Even if Fido prefers steak, his ability to digest gruel instead may provide a key clue to dogs’ evolutionary transformation from wolves, according to research published today in the journal Nature.
Scientists who compared the dog’s full gene sequence with that of wolves found about 36 regions that may have been changed during domestication. Among genes affected were three that play a role in how the animals digest starch, the study showed.
The research adds another facet to the debate over how dogs morphed from adversary to ally some 10,000 years or more ago. Tweaks in the starch-digestion genes may be evidence that dogs’ carnivorous ancestors adapted to scavenge for scraps from waste dumps outside the camps of humans who were just settling down to grow crops, said Erik Axelsson, an assistant professor of evolutionary genetics at Sweden’s Uppsala University.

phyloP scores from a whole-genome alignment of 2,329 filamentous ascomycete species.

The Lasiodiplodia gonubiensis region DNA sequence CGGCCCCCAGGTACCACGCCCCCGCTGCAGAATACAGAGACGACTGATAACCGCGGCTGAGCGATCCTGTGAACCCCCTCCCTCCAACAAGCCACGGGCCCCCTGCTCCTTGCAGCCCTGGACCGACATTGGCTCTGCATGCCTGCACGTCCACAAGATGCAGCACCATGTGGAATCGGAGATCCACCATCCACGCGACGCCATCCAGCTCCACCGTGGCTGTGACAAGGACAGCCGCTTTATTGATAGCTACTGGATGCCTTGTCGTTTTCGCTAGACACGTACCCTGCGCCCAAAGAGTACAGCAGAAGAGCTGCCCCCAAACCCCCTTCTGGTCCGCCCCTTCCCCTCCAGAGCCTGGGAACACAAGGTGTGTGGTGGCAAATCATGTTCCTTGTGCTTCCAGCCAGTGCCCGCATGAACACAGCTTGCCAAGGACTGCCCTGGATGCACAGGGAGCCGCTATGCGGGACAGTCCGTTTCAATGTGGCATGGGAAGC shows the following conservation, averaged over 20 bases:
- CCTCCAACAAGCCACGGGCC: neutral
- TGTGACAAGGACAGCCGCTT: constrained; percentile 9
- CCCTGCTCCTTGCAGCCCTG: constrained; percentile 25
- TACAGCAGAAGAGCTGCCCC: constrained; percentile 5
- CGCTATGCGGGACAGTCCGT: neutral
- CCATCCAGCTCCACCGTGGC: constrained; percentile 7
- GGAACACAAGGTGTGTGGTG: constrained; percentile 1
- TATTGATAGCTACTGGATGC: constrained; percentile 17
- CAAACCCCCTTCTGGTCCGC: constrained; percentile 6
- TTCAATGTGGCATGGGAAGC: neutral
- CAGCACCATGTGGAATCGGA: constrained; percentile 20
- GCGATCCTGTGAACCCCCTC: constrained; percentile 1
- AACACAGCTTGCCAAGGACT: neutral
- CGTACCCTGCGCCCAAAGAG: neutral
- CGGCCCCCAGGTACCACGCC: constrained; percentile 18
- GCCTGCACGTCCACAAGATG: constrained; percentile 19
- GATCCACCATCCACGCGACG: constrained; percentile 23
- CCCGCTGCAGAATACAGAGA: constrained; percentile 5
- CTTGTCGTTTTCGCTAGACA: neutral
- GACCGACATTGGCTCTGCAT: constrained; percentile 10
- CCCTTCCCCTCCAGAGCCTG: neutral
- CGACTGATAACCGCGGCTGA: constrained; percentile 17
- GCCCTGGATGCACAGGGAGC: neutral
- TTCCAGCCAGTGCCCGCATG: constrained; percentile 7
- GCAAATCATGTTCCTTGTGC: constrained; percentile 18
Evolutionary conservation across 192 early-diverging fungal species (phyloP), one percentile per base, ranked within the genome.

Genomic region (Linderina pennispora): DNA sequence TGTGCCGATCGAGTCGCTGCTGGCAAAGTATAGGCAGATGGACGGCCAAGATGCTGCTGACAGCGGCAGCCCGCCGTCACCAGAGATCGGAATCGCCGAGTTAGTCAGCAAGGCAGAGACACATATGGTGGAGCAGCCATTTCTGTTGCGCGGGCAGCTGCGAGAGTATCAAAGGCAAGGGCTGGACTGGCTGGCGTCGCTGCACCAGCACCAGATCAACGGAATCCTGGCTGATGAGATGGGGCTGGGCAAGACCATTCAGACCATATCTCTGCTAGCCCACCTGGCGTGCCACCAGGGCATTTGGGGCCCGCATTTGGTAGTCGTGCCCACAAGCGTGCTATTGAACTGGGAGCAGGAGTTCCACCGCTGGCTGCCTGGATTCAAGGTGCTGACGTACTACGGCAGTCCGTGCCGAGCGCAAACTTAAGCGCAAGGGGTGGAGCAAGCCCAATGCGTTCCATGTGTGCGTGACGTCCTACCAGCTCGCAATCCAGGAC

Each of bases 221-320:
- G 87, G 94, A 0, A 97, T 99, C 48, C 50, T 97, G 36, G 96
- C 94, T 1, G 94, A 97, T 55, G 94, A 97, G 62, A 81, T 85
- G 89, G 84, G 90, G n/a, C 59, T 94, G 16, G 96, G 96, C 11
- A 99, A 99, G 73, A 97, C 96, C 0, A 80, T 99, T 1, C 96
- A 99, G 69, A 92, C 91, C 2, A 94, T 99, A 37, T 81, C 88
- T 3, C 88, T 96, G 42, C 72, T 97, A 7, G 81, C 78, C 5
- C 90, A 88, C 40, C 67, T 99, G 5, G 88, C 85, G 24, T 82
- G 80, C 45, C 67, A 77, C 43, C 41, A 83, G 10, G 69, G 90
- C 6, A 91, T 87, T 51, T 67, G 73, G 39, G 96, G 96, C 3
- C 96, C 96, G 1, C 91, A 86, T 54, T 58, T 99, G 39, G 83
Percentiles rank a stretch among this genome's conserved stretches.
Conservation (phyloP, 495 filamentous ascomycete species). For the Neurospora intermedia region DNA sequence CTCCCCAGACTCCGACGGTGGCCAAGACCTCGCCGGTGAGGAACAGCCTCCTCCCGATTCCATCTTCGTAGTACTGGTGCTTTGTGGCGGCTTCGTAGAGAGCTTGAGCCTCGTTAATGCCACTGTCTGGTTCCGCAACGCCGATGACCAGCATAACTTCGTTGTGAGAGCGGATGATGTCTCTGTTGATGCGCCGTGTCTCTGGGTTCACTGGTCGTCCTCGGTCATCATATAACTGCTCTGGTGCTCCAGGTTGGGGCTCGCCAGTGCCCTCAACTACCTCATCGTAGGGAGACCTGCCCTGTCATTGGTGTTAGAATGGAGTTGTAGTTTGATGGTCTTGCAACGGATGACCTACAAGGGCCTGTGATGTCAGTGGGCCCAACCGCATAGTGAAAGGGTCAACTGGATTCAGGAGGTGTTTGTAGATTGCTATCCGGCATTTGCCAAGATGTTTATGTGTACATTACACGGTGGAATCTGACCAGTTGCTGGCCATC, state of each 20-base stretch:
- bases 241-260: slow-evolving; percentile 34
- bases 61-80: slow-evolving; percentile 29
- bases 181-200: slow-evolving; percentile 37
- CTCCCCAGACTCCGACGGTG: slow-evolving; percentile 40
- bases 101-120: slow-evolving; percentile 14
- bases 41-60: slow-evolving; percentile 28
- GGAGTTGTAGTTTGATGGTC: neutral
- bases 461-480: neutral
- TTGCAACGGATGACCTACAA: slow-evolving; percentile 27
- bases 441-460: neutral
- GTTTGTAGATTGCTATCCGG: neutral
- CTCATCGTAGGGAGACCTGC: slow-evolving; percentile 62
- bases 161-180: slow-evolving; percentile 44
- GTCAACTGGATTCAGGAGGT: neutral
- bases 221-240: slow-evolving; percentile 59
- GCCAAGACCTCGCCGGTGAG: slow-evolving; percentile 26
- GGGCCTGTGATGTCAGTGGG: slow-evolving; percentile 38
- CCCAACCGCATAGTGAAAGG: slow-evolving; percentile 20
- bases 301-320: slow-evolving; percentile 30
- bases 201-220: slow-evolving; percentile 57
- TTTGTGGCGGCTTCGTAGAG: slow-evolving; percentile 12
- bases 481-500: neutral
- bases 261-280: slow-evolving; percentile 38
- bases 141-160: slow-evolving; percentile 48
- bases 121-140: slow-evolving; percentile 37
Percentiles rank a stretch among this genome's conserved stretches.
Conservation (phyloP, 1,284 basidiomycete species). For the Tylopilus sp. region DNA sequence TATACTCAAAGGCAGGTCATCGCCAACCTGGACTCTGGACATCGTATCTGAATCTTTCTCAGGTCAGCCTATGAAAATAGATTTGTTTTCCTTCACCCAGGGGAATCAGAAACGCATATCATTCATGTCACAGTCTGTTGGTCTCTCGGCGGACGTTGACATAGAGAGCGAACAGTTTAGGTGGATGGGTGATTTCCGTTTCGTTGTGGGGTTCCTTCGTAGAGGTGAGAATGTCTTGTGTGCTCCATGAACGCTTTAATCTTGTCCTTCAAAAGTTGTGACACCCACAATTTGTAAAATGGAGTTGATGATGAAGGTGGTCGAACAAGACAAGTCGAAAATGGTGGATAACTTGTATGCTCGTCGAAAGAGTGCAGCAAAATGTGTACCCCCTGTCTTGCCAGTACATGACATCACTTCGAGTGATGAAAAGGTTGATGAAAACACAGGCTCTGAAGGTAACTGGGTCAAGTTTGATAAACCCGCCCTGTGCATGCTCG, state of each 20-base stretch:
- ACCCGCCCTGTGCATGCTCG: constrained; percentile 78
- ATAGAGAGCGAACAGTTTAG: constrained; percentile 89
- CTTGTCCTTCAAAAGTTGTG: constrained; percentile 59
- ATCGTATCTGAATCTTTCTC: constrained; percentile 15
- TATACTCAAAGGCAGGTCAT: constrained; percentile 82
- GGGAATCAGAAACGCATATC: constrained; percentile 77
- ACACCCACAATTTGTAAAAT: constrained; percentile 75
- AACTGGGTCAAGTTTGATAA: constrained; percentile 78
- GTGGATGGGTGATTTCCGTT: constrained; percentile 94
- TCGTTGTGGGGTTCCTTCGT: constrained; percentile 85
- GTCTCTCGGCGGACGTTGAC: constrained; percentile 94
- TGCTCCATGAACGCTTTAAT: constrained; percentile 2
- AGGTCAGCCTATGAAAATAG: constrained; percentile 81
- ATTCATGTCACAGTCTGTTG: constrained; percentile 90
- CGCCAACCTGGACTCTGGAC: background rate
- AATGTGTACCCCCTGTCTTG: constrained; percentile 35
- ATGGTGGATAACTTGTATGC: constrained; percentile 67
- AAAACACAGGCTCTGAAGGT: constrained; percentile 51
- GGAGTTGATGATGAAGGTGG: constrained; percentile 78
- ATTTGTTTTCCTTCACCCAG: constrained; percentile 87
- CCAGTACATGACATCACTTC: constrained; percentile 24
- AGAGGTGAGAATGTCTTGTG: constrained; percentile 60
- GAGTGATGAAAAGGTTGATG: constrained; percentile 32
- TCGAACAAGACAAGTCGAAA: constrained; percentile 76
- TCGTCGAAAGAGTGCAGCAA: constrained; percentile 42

“It must have been crucial for early dogs to be able to thrive on a diet that was a lot more rich in starch,” Axelsson, one of the study’s authors, said in a telephone interview. “It wasn’t so much a question of whether I like to eat this porridge or root or whatever it could have been, but that I need to eat it.”
There are parallels in the changes that occurred in humans themselves as their bodies adapted to better digest the new food source, according to Axelsson. The development of agriculture “may have been the factor that got the domestication process started,” he said.
The researchers used pooled DNA from 12 wolves and 60 dogs from 14 different breeds for the study.
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